The Oiling Plate- Shock Settings- Incabloc, KIF and Duo Fix

The Gear Train exam was now complete, I achieved a comfortable pass although my mark was much lower than I had expected, so we could move on to preparing for the Escapement exam. The escapement regulates the timekeeping of a watch and is therefore extremely important. Its probably the most complex part of a movement and any service work carried out on the rest of the movement counts for nothing unless the escapement is set up correctly.

Our first port of call would be shock settings and the dreaded oiling plate. The mechanism of a watch is delicate and therefore liable to suffering damage as a result of various types of shock, for this reason shock resistant systems were invented. They are designed to protect the tiny balance staff pivots and stop them from breaking. These pivots are of such a small size in order to keep friction on a swinging balance wheel to a minimum.

Incabloc Shock Setting…

During a shock the jewels are pushed sideways or upwards and the shoulder of the balance staff comes into contact with the setting, stopping further movement and taking the weight off the balance, this relieves stress on the pivots. The spring, which is under tension, then returns the the jewels and balance to the correct working position.

Diagram of shock setting in its normal position and taking a shock…

We now had a basic understanding of shock settings so it was time to get going with some practical work. Our task was to lubricate a plate containing capped jewel settings. It included 12 Incabloc settings, 4 Duofix settings (non-shock-protection cap jewel housings) and 4 Kif settings. We needed to complete the plate five times, it would be checked each time under a microscope for the correct amount of lubrication, cleanliness and the shape of the lubrication.

The Oiling Plate…


After learning the appropriate amount of oil that should be present in the assembled setting and the strict standard of cleanliness required, it was time to get started. The first thing we had to do was remove all of the springs, jewels and chatons from the plate ready for it all to go through the cleaning machine. The Incabloc and Kif settings both have a chaton that the endstone (Jewel) is fitted into so these two parts must be separated before cleaning.

Almost ready for cleaning…


After cleaning every part it was time to start oiling the settings and fitting them into the plate. There were 12 Incabloc settings so I decided to start with these to get them out of the way. The endstone (2) is held between a pair of tweezers flat on the bench and the correct amount of oil applied in the centre, the chaton (3) already containing the jewel hole (2) is then carefully placed on top and finally the chaton is moved in a circle motion while lightly applied some downward pressure. The capillary action of the oil being drawn through the jewel hole is what keeps the two parts together. Its now ready to be put into position in the plate and the retaining spring secured over the top.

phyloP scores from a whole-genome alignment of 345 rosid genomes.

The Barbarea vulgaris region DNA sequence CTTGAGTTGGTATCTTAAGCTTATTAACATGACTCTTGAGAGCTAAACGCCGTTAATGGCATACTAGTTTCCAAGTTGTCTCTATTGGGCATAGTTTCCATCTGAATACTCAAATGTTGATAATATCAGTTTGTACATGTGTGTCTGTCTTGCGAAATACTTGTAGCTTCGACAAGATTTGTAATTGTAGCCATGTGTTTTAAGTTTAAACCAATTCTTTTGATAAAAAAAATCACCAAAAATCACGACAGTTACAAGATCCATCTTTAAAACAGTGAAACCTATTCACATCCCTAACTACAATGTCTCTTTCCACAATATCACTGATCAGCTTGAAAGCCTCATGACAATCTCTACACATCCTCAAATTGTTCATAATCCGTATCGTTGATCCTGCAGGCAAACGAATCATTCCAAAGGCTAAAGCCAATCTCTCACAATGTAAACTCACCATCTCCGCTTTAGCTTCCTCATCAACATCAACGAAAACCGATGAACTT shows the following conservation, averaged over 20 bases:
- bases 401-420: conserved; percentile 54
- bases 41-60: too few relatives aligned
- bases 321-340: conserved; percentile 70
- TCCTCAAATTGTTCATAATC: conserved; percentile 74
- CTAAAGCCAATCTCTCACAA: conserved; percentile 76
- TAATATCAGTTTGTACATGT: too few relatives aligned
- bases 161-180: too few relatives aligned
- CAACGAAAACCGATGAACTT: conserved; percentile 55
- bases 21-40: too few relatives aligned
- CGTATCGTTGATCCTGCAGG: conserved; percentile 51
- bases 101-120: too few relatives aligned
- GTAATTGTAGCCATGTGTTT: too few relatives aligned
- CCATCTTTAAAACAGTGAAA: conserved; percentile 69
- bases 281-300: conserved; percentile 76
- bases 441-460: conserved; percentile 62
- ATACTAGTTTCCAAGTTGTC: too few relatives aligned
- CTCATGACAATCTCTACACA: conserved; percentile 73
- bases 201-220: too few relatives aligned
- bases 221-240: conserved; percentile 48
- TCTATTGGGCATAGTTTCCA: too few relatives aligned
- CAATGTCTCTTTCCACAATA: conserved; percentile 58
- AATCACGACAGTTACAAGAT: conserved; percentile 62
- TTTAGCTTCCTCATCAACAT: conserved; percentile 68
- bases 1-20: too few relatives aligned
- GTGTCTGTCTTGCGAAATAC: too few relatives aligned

Incabloc components…


The Kif settings were next to do and they are done in exactly the shame way as the Incabloc settings. The only real difference being the oil sink on the back of the jewel hole which allows a bit more oil to be added if its under filled. You only get one chance to oil the settings correctly, if too much oil is applied or its not dead centre the whole thing has to be cleaned again and the process starts from the beginning. The first couple of times I completed the plate I probably had to do each jewel 2/3 times to get them perfect.

KIF components…


The last part of the plate to complete were the Duo Fix settings (A,B,C,D), these are cap jewel settings rather than shock settings so only comprise of a spring, the endstone (Jewel) and the setting with jewel hole which is fixed to the plate. The lack of chaton means these jewels are lubricated slightly differently, the endstone is lubricated as normal and then turned the opposite way up before being located in the setting. The spring is then placed on top to secure it. They are a bit trickier to do than the others because of placing the endstone, even placing it slightly off centre drags the oil and the whole process has to begin again!

Work in progress…

I wouldn’t describe the oiling plate as an enjoyable experience but its definitely something thats necessary in order to consistently lubricate shock settings efficiently and to the same standard. If proof of this was needed, the speed at which each subsequent plate was completed was definitely it. The incabloc settings are the most common in modern watches, oiling 60 of them has given me the experience of lubricating 30 watches! With the plates out of the way, next we would be tackling the rest of the escapement.

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